Access your savings and determine how much you’ll need to thrive and how much you need to survive. Naturally you want to shoot towards thriving, however, knowing how much you’ll need to survive will give you a sense of security if you miss your goal.

  • VA Benefits & Retirement Pension: Research your discharge options and how they will effect you financially. The military will not give you much of an option, however, it is good to know what is available to you. I warn you, no one is going to sit down and list all of your options for you. Instead you may have to speak with several different people. You’ll have to read a lot on your own and you’ll have to pay attention to what has been done before.Once you learn what benefits and options are available to you, you then may plan accordingly. Some may not receive their benefits until they are 65. Others may receive their benefits immediately upon discharge. Very few will be able to receive both retirement pension and VA benefits. Others will have to choose between the two.
  • Unemployment: Choose a few states you’d like to live in and research their unemployment law for veterans. SC allows you 6 months of benefits, but you’ll have to apply within 6 months of discharge. You may qualify for an extension once you reach the 5 or 6 month mark.
  • Government Will Cover….?: Research what the government will cover when you discharge. When I retired the Army foot the bill for a 1 way all expense paid move to where ever my household wanted to live. Luckily for them I stayed in SC and moved just 100 miles down the road. I had up to 12 months to utilize that benefit. I found this out during my out-briefings at Fort Jackson. If you are able, start picking brains now before the concept of discharge is a real factor. Don’t stop at moving expenses either. Ask for commissary privileges, clothing and whatever you can think of. The worse answer you’ll get is no.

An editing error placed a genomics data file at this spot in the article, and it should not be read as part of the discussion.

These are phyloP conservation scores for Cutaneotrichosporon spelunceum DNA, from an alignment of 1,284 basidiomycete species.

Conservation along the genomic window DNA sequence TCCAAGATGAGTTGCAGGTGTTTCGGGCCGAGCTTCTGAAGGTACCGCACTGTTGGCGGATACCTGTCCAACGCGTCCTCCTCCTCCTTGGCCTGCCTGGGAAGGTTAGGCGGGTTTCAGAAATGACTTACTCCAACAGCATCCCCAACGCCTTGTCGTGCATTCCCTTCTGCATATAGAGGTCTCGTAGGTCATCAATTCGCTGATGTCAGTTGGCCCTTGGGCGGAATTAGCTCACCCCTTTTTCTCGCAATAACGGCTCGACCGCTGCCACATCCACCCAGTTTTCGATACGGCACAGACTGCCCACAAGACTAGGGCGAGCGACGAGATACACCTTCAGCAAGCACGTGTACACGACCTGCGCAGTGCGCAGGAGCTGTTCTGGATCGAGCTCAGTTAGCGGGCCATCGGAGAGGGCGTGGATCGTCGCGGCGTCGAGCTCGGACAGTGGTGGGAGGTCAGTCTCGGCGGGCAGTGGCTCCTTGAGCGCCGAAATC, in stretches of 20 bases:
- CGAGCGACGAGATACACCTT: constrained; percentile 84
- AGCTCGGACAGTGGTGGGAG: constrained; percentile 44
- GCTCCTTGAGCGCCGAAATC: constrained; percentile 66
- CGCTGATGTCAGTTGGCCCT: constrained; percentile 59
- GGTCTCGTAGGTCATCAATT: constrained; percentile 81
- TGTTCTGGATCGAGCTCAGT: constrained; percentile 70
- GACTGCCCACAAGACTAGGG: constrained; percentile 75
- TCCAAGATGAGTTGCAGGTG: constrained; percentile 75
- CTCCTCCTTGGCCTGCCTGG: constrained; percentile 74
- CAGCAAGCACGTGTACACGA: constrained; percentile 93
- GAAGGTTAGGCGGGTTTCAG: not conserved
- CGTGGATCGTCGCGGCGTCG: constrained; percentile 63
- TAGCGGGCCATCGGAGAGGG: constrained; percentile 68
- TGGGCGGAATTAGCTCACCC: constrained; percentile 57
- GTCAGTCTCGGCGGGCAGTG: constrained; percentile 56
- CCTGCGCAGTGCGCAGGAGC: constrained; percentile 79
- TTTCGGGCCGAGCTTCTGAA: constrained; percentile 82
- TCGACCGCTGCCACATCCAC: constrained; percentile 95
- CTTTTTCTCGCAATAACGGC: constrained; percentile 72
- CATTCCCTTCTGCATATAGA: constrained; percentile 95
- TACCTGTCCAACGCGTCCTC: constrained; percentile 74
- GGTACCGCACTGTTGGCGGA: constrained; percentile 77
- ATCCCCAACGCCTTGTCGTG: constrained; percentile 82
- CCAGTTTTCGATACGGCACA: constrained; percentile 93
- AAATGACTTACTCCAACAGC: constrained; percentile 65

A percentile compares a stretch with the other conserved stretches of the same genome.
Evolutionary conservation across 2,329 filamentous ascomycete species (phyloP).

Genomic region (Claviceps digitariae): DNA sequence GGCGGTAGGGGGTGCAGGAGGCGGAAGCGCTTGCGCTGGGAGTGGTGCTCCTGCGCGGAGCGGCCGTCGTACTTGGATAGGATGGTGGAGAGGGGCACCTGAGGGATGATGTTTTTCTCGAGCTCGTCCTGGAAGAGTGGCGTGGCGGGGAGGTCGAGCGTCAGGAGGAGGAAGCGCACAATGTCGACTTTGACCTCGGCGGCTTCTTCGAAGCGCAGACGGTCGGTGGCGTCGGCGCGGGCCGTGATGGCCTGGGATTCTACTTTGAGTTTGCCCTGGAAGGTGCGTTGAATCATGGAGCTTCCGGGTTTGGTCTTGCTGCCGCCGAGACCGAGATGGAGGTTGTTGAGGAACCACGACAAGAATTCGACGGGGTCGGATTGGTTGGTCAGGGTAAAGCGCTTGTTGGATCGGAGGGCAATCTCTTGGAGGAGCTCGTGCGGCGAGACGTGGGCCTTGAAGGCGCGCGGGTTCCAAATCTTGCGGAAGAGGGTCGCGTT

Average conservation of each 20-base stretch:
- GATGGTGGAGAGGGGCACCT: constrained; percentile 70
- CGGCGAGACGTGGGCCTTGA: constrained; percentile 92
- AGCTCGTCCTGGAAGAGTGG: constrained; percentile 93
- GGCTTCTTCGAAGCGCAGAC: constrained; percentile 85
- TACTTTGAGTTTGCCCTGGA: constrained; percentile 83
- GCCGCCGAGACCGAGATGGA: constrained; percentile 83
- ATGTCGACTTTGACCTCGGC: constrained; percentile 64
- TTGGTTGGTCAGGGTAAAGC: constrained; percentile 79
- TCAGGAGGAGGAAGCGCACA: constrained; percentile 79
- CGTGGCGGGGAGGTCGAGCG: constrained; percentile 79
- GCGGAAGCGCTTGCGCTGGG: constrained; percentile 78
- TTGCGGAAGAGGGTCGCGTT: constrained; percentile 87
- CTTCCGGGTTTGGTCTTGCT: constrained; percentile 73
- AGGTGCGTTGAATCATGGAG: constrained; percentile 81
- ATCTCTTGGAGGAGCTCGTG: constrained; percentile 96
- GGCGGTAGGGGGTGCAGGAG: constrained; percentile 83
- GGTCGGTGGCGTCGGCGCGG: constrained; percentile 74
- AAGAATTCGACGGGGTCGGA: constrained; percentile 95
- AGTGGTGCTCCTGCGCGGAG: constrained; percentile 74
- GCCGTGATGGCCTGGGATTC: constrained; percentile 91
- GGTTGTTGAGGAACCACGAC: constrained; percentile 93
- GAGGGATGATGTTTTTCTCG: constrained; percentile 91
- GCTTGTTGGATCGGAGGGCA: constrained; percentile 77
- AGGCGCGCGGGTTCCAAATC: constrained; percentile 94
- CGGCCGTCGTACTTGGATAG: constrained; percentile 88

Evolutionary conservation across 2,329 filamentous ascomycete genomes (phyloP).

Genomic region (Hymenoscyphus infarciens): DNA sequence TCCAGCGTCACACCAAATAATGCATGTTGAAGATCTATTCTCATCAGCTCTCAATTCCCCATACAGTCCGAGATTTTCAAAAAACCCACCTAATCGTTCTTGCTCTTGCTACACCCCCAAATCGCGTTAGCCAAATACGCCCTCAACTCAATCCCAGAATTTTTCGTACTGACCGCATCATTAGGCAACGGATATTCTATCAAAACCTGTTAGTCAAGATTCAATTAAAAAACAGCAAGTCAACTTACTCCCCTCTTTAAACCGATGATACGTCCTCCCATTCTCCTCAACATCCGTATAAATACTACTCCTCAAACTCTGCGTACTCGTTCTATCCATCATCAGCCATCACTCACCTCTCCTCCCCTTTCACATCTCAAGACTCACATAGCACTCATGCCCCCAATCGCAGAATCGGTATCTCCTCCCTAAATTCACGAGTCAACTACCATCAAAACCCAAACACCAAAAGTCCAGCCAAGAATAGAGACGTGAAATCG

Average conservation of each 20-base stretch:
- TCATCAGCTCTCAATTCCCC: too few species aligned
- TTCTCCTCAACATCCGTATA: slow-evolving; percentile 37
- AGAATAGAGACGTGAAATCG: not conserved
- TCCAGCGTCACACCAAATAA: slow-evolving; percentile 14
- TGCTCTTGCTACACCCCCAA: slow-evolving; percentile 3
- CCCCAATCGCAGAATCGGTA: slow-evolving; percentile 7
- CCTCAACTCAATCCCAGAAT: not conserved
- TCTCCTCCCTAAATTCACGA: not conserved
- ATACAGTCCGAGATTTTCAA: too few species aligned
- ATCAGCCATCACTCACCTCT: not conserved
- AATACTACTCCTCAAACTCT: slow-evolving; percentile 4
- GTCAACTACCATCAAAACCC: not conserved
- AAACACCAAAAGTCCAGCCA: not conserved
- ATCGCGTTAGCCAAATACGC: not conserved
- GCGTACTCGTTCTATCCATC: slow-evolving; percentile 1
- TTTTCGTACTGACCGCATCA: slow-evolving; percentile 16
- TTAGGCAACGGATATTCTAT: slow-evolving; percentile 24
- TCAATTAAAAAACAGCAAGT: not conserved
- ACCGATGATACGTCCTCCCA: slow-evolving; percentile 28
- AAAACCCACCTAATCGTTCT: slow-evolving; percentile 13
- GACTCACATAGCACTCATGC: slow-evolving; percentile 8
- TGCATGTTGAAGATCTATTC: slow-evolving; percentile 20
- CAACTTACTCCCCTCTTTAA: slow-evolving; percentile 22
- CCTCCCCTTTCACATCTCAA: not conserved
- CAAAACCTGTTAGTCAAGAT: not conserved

• Potential Side Hustles: Think of potential side hustles you can do when your coins are tight. I drove for Uber on the weekends. You can also call in old debts from those who owe you. If you find that you need a quick cash injection, consider plasma donation. Reseach all of the many little ways you can earn a quick buck when times are tight.If you have enough time, start a business. If you read Profit First, it’ll teach you how to pay yourself from the start, without sacrificing the growth or profit of your business. This will be important to know when you first start out. Many businesses, to include my own, didn’t start off with the Profit First concept. I found it  impossible to pay myself until this year.
  • Think Outside The Box: Programs like Wounded Warrior, Disabled American Veterans, Women Veteran Social Justice Network, Waypoint Griffin, and other local and national veteran groups offer free trips and resources to veterans and their families. Again, research, research and research some more. These options are for you. You’ll do yourself a disservice if you don’t at least seriously consider using them on your time off.
Brain storm with your spouse and others in the same position about various money making opportunities you can take advantage of before and after you leave the military. You don’t have to be a millionaire or be destitute to take a year sabbatical. You just need to have a desire to be successful in your endeavor and the belief that it will happen.
If you’ve taken a year off, please share what you have done to be successful in the comments below.